Once you know what these things are, you can have the confidence to understand that YES, you are absolutely and without a doubt, worth it. And that undervaluing your work is not doing any favors for you, because here’s what happens: you are working like crazy, making a mediocre income, exhausted at the end of the day (too tired to enjoy anything else), and waking up deflated. Your mindset is off, your creativity is non-existent (you don’t even have time for it) and you lack a strategy for scaleability. So, you end up staying stuck and not moving forward. Can you see how you are the one responsible for hurting your own business?
you are attracting the wrong clients
The other thing that happens when we undercharge for our services is that you end up attracting the wrong people. This of course makes it harder for you to leave that range.
It’s a fact that when people pay more they are more committed to making things happen. They put in the work, they give it the time and effort and see bigger results. I have given my course for free to a few people in the past, and guess what happens? Nothing. They do nothing with it. The same thing happens when I have decided to take on clients pro-bono. The reason for this is that the commitment isn’t the same as when there’s money behind it.
I help people build premium brands and create successful businesses. If you are investing in that, it means it’s exactly what you expect to happen for you. Guess what happens to 99% of my clients? They have success. They bring in the clients. Yes, part of the reason that is true is that we have effectively worked in positioning them and designing a brand that looks incredible, but it’s also because of the implications behind investing in your business (or yourself). It means that you are going to make it work. It means that you are going to do everything in your power to be successful.
For me it means that I don’t even consider working for people that don’t have that commitment. I don’t like taking on clients that don’t have a real passion, so I don’t. And you shouldn’t either.
By undercharging, you are likely bringing people in that don’t have the same level of commitment to getting results. Of course, this is going to depend on what you do and the outcome of it for your clients. But know and understand that you have the power to bring in people that will appreciate you. It’s all about making sure you communicate it in the right way.
If you are ready to make that happen, here’s a checklist you can follow in order to charge premium pricing:
what if people are saying no to your low prices already?
If you are at a point where you are still having a hard time getting clients on board at your low prices, and it makes you feel nervous about raising them, one of these things is likely going on (I’m taking it as a given that you are good at what you do, and it’s not a problem with your offer):
you are talking to the wrong audience
One thing that could be going on is that you don’t understand who your audience is, and are focusing your strategies at the wrong crowd. So, if your ideal client is a teenager, and you are spending your marketing efforts on Twitter, you are wasting your money. You need to understand who they are, and most importantly what their problems are. I go in detail in describing what your audience really wants in here (it’s one of the MOST valuable lessons you will get on this subject). You need to make sure your communication is geared to the right people in a very clear and compelling way. If you are failing to do so, you are very likely bringing in the wrong people.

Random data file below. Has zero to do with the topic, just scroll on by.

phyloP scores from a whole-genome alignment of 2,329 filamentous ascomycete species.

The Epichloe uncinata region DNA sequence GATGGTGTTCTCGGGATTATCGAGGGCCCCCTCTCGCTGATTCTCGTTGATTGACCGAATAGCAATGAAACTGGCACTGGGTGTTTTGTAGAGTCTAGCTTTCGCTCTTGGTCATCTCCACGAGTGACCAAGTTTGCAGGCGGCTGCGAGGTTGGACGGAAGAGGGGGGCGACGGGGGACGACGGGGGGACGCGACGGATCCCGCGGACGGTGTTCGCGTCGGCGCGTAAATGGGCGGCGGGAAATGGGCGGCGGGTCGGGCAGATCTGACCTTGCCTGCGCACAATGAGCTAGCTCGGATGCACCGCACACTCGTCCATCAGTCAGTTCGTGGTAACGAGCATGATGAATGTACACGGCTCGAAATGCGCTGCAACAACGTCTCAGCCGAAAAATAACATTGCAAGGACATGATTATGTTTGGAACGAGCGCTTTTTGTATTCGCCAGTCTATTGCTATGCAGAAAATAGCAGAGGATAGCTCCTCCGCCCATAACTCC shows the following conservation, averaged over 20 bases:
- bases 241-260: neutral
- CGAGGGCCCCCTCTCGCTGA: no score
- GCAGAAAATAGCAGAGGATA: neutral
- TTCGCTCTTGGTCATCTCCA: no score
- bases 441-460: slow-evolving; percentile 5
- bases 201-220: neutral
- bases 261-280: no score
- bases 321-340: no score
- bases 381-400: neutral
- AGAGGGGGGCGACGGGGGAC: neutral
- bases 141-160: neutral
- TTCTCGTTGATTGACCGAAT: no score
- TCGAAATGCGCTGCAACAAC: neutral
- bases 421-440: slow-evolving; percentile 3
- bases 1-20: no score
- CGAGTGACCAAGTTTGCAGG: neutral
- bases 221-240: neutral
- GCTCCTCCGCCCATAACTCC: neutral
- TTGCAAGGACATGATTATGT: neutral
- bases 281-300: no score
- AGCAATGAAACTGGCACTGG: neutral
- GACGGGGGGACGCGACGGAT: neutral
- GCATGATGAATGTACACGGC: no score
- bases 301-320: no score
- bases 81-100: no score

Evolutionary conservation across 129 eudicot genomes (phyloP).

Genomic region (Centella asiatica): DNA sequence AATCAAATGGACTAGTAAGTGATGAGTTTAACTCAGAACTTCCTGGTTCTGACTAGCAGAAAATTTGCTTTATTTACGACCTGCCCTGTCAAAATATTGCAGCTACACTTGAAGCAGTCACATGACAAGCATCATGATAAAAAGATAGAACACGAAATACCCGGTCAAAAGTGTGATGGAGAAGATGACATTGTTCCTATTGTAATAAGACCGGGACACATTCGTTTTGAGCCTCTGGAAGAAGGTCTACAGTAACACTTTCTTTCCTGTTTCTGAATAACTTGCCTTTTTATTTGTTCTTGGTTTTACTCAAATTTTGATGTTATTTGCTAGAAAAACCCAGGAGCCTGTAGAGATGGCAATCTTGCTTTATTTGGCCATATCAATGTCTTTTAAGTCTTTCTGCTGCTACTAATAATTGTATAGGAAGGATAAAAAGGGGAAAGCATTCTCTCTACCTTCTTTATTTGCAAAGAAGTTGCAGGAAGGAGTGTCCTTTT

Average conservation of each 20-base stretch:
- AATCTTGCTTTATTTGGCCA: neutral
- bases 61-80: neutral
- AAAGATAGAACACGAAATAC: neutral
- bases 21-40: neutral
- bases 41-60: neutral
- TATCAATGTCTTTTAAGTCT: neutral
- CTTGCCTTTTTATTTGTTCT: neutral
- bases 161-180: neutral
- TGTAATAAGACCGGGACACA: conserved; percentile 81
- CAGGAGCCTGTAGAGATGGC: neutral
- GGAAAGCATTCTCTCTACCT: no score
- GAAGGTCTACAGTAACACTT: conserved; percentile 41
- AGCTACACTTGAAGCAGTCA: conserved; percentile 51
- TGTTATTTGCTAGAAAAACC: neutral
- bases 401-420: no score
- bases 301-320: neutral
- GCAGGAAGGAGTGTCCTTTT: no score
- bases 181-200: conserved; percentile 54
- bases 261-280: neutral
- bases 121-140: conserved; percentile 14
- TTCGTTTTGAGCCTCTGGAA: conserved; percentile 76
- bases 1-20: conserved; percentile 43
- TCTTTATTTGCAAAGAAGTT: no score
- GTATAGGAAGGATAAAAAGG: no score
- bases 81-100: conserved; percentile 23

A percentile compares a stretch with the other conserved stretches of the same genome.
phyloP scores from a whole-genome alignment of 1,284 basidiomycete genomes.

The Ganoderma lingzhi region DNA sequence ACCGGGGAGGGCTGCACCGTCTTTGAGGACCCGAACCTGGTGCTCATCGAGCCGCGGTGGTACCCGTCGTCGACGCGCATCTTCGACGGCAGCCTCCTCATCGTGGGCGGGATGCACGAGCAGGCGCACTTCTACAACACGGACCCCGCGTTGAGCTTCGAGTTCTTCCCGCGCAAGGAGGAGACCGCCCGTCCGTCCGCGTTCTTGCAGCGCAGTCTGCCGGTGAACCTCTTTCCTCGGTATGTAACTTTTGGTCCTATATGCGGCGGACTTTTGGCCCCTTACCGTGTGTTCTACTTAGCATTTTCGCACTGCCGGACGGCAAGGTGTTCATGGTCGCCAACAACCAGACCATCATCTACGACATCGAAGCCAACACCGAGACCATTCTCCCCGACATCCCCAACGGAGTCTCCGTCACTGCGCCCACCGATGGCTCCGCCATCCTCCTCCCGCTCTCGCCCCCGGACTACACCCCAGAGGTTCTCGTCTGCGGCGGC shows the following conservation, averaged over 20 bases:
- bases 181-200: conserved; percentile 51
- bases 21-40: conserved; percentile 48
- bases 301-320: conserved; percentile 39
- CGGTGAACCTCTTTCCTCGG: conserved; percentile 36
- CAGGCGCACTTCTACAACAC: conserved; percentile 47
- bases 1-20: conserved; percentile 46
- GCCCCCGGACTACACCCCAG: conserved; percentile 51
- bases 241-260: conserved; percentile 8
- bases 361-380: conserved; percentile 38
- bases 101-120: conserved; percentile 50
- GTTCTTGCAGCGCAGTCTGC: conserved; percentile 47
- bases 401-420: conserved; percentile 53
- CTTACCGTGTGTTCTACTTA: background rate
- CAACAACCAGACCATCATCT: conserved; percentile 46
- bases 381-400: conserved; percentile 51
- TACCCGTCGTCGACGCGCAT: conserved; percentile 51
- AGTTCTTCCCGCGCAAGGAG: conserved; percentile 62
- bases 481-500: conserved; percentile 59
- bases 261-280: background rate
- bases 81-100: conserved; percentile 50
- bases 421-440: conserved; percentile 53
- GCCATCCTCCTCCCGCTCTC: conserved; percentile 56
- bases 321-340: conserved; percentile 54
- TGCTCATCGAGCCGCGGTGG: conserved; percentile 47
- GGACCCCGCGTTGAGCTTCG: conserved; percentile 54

If you want to know more about defining your ideal audience, I wrote about it here as well.
you are failing to communicate your value
If you are focusing your communication on what you do, your exact services, the nitty-gritty details, the features and parts and leaving out the real benefits, it means you will likely bring in the wrong audience as well. This is one of the biggest keys. You need to focus on value over anything else. Here’s where understanding how valuable you really are comes in handy.
So, for example Beth, from Navigate HR, had a website that was merely communicating who they are, but not truly engaging her audience or bringing them in.
She wasn’t communicating based on value as effectively and impactful as she could be. She also didn’t have a sales funnel in place. So, what we did was change her look and her messaging in order to capture her audience straight away.
Can you see hoe much of a bigger impact her brand makes now?
your brand doesn’t reflect your quality
Finally, the last thing that might be hurting you in bringing in clients (even at your low rates), is having a brand that doesn’t look professional, doesn’t build your credibility. This will absolutely and without a doubt hurt you and make it REALLY hard to get people to buy your services.
Madina, for example was making that mistake in her business. She was communicating her work on the surface, and was having a hard time bringing in clients. She was (and is) a great stylist, but wasn’t using her strengths to her advantage. This meant she was basically bringing in people that were not the right fit.
This is what her brand used to look like and communicate before:
After changing her messaging and her look she was able to bring in more of the RIGHT clients for her business. Can you see how this change would make that huge difference?
As you can see, undercharging for your business is only really hurting you both in the short run AND in the long run as well. You need to make sure you are focusing on taking the steps to building a premium brand because it will absolutely change everything for your business, from the quality of your clients, to how you are showing up as well.